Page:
The classic example of such speculation is a claimant not taking advantage of an available market by which it could completely or substantially avoid, and in any event crystallise, its loss — purchasing replacement goods or chartering a replacement vessel (when a seller or shipowner has repudiated), or selling or chartering to a replacement buyer or charterer (when a buyer or charterer has repudiated). This is the basis of the prima facie market value at the date of breach measure of damages when there is an available market, as set down in the Sale of Goods Act 1979 and applicable at common law in charterparty and other cases.
As Lord Toulson explained in the sale of goods case of Bunge SA v Nidera BV at paragraphs 79-80 (repeating almost word for word what he had said as a first instance judge in Dampskibsselskabet “Norden” A/S v Andre & Compagnie SA at paragraph 42):
“The availability of a substitute market enables a market valuation to be made of what the innocent party has lost, and a line thereby to be drawn under the transaction.
Whether the innocent party thereafter in fact enters into a substitute contract is a separate matter. He has, in effect, a second choice whether to enter the market—similar to the choice which first existed at the time of the original contract, but at the new rate prevailing (the difference being the basis of the normal measure of damages). The option to re-enter or stay out of the market arises from the breach, but it does not follow that there is a causal connection between the breach and his decision whether to re-enter or to stay out of the market, so as to make the guilty party responsible for that decision and its consequences. The guilty party is not liable to the innocent party for the adverse effect of market changes after the innocent party has had a free choice whether to re-enter the market, nor is the innocent party required to give credit to the guilty party for any subsequent market movement in favour of the innocent party. The speculation which way the market will go is the speculation of the claimant.”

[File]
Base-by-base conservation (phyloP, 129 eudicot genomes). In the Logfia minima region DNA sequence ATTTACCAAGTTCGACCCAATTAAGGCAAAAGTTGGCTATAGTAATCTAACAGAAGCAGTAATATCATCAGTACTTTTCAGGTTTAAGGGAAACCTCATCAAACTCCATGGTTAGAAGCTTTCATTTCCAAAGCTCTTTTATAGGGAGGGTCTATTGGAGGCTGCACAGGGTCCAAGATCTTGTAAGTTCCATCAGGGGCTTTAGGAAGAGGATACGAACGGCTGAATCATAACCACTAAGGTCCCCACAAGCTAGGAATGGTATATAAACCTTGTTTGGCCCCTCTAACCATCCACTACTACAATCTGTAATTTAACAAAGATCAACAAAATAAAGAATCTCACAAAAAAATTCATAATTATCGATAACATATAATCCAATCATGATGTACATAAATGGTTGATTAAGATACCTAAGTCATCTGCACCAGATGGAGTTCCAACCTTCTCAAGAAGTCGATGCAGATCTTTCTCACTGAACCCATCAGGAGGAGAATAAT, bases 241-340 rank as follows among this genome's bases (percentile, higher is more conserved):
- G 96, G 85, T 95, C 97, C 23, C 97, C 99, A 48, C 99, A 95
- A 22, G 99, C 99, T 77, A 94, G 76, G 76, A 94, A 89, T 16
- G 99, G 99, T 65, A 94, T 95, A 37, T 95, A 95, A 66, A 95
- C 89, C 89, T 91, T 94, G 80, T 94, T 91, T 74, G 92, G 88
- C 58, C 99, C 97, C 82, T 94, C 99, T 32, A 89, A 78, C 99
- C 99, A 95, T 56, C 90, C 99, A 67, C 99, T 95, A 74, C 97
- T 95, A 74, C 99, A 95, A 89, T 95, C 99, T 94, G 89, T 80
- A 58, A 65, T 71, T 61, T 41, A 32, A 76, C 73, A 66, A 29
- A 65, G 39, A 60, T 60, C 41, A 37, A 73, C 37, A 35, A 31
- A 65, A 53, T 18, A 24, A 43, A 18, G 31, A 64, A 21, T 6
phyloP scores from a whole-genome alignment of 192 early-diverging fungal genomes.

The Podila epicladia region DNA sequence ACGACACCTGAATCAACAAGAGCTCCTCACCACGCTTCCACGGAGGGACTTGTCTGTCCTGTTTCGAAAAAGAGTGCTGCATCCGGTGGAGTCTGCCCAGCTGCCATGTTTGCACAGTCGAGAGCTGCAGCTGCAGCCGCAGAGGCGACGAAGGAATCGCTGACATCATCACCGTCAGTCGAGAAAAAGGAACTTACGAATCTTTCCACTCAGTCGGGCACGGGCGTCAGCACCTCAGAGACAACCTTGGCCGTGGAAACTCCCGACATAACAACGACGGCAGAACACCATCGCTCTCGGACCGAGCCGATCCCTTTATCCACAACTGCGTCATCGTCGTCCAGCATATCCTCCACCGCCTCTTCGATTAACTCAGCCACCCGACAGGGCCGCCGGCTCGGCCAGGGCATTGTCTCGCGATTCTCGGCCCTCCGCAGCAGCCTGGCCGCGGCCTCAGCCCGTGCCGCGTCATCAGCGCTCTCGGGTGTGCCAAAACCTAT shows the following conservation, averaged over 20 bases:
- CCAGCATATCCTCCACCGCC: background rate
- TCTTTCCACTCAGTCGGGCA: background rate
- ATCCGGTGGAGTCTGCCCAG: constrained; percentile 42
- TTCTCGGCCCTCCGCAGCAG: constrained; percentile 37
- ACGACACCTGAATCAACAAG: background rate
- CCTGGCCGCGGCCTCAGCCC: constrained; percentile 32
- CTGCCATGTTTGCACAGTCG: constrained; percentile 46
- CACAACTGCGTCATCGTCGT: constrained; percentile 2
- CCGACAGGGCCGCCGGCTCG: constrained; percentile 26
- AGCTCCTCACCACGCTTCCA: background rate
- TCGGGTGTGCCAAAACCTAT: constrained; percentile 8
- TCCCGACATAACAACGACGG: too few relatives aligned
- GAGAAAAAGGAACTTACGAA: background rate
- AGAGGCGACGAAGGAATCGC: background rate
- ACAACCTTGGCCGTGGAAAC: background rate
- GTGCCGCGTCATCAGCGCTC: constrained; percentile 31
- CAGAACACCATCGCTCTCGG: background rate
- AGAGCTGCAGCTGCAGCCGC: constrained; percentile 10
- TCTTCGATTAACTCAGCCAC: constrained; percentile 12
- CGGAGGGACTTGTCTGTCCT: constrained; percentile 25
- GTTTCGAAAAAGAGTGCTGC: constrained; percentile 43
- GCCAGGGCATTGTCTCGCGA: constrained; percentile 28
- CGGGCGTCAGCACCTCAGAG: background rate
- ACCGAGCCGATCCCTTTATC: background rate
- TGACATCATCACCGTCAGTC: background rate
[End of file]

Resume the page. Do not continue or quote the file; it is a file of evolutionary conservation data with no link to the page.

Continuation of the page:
In The New Flamenco the shipowner’s speculative action was not a matter of choosing not to resort to an available market for a substitute, as there was no available time charter at the date of breach, but rather was a matter of choosing to sell rather than re-charter (even by spot charters) the charter vessel, which Lord Clarke emphasised was a “commercial decision” at the owner’s “own risk” (paragraph 32).
There is a lot of sense in this. The vessel could have been sold at any time (including when under charter) and the gain or loss from such a sale could be (and was in this case) out of all proportion to the lost profits from the charter itself, including because the life of the vessel is often much greater than the remaining length of the repudiated charter. These points indicate that, as the court found, the sale of the vessel was the taking of a wider commercial risk that went beyond merely mitigation, the loss due to the charterer’s repudiation.